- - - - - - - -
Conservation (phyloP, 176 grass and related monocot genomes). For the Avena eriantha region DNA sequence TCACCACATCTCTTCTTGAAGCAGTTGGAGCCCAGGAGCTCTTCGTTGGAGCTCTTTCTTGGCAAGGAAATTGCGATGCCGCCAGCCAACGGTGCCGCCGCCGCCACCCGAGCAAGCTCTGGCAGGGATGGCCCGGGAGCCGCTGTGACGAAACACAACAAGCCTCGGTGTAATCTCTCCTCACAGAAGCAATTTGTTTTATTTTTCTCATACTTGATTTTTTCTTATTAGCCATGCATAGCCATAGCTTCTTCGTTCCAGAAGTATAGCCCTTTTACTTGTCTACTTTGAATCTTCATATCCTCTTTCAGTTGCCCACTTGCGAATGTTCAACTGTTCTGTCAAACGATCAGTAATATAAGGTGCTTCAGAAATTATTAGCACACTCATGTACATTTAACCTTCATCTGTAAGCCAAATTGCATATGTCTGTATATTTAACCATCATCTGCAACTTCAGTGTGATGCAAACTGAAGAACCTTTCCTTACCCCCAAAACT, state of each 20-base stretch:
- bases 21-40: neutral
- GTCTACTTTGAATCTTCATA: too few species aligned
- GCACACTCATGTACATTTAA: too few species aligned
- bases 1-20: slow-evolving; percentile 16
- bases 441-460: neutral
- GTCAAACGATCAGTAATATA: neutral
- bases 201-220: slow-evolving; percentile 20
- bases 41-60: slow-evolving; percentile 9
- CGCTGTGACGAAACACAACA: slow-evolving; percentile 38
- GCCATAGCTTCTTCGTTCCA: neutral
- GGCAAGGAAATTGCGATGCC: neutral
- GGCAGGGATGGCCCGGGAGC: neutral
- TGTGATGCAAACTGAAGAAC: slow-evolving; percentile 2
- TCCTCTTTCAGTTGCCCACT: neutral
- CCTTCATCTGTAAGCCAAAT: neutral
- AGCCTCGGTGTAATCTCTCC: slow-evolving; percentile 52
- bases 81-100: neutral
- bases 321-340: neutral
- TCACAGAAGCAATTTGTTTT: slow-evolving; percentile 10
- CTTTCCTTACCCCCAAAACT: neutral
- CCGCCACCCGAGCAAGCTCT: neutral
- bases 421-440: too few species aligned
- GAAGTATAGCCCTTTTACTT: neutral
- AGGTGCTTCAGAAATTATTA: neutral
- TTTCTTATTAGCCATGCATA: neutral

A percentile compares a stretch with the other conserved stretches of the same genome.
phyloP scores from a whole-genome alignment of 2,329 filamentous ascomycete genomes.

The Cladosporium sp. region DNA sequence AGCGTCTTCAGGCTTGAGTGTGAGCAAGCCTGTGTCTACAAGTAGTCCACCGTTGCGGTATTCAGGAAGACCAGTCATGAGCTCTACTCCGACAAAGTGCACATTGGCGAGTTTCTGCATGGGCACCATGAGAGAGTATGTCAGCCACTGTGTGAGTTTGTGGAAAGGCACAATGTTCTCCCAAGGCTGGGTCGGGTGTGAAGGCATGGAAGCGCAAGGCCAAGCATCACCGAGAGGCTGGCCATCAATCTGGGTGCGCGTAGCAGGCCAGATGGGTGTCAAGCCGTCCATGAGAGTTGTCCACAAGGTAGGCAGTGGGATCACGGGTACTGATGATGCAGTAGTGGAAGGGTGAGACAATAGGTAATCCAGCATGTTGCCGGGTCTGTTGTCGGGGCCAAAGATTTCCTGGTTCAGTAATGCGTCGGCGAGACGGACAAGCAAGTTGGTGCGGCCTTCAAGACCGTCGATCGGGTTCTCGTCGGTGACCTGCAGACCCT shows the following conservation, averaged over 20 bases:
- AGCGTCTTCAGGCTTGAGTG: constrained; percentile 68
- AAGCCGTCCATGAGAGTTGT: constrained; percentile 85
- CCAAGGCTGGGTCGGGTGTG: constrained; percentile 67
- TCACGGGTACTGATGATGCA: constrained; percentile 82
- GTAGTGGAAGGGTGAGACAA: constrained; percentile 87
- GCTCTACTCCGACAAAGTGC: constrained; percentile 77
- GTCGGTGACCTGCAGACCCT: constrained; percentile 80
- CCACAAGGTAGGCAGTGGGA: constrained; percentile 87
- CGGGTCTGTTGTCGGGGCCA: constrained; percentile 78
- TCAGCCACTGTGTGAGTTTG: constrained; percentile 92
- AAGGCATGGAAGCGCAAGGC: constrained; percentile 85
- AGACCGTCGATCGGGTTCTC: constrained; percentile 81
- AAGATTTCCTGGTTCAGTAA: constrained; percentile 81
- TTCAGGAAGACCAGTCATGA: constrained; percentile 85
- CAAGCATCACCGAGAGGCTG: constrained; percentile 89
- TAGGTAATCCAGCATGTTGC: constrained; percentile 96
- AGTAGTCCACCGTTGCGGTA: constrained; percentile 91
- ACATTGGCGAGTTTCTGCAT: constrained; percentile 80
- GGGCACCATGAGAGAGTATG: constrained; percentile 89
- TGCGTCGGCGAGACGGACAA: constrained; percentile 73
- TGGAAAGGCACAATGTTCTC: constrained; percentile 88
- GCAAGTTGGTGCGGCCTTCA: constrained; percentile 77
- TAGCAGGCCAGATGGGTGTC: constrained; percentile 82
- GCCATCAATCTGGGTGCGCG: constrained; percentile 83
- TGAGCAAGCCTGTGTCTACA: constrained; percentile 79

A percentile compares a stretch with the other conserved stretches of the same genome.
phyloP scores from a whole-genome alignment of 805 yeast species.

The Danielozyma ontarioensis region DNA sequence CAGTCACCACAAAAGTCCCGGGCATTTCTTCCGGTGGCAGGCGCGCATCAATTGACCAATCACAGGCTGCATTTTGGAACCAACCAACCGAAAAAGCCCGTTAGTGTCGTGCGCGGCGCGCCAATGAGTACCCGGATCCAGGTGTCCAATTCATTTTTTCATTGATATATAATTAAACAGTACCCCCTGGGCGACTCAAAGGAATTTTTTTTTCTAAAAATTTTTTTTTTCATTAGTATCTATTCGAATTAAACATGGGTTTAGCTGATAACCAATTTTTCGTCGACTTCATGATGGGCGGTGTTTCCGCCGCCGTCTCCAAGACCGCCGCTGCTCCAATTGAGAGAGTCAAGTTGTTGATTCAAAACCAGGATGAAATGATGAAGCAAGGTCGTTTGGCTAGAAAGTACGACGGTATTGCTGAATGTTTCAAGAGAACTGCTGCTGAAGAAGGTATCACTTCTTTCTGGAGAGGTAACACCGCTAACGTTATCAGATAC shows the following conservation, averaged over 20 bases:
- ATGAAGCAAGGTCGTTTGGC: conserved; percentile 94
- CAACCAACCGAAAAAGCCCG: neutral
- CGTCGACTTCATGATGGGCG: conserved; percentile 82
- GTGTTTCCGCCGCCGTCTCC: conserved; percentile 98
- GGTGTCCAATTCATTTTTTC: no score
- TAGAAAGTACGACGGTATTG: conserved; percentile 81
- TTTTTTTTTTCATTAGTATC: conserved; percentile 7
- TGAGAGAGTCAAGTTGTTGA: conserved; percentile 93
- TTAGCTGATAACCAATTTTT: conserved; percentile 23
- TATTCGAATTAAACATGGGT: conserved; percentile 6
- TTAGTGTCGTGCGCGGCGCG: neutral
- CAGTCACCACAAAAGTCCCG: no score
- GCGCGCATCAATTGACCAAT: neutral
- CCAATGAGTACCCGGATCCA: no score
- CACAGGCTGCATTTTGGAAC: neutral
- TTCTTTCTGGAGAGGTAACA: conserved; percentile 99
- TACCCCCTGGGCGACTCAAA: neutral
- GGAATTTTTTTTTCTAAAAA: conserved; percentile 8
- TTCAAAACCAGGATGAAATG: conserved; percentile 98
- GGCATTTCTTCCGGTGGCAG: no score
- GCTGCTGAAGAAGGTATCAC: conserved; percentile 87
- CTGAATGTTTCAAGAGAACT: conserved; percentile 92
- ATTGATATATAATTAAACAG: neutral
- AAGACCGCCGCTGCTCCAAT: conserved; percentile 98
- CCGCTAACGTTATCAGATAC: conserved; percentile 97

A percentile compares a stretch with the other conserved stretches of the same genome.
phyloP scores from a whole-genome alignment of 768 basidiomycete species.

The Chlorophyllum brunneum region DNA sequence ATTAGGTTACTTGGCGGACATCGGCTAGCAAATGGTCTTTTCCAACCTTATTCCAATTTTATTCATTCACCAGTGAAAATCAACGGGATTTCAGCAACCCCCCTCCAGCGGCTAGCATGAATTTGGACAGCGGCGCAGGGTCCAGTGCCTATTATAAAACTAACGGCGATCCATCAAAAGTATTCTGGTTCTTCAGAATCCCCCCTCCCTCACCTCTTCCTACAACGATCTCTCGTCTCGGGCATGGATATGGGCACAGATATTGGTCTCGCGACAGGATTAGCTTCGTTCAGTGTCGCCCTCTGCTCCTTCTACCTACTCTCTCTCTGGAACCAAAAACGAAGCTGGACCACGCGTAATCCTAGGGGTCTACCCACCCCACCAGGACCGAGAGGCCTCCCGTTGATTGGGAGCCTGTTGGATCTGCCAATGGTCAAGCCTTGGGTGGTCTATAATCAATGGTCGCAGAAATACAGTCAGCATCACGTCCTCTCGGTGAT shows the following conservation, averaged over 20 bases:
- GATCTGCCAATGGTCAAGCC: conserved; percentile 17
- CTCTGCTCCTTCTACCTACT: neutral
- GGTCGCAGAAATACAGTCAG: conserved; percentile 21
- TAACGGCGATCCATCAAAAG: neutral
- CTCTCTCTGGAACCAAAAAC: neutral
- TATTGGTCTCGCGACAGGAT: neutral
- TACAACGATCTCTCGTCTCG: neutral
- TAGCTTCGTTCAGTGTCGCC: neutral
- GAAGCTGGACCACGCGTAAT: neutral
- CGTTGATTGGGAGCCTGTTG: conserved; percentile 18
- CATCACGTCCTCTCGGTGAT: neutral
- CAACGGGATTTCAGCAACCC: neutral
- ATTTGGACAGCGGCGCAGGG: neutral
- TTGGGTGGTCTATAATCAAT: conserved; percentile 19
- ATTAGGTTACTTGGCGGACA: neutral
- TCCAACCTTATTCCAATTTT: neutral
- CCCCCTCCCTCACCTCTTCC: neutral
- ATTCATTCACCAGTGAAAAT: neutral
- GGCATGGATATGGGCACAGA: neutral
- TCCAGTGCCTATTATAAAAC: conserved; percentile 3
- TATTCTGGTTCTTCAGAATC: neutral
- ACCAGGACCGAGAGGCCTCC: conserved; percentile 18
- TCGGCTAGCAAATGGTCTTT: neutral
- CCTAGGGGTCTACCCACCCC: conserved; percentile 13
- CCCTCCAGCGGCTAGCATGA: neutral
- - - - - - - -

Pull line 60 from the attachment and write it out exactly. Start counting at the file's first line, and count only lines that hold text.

- CGTCGACTTCATGATGGGCG: conserved; percentile 82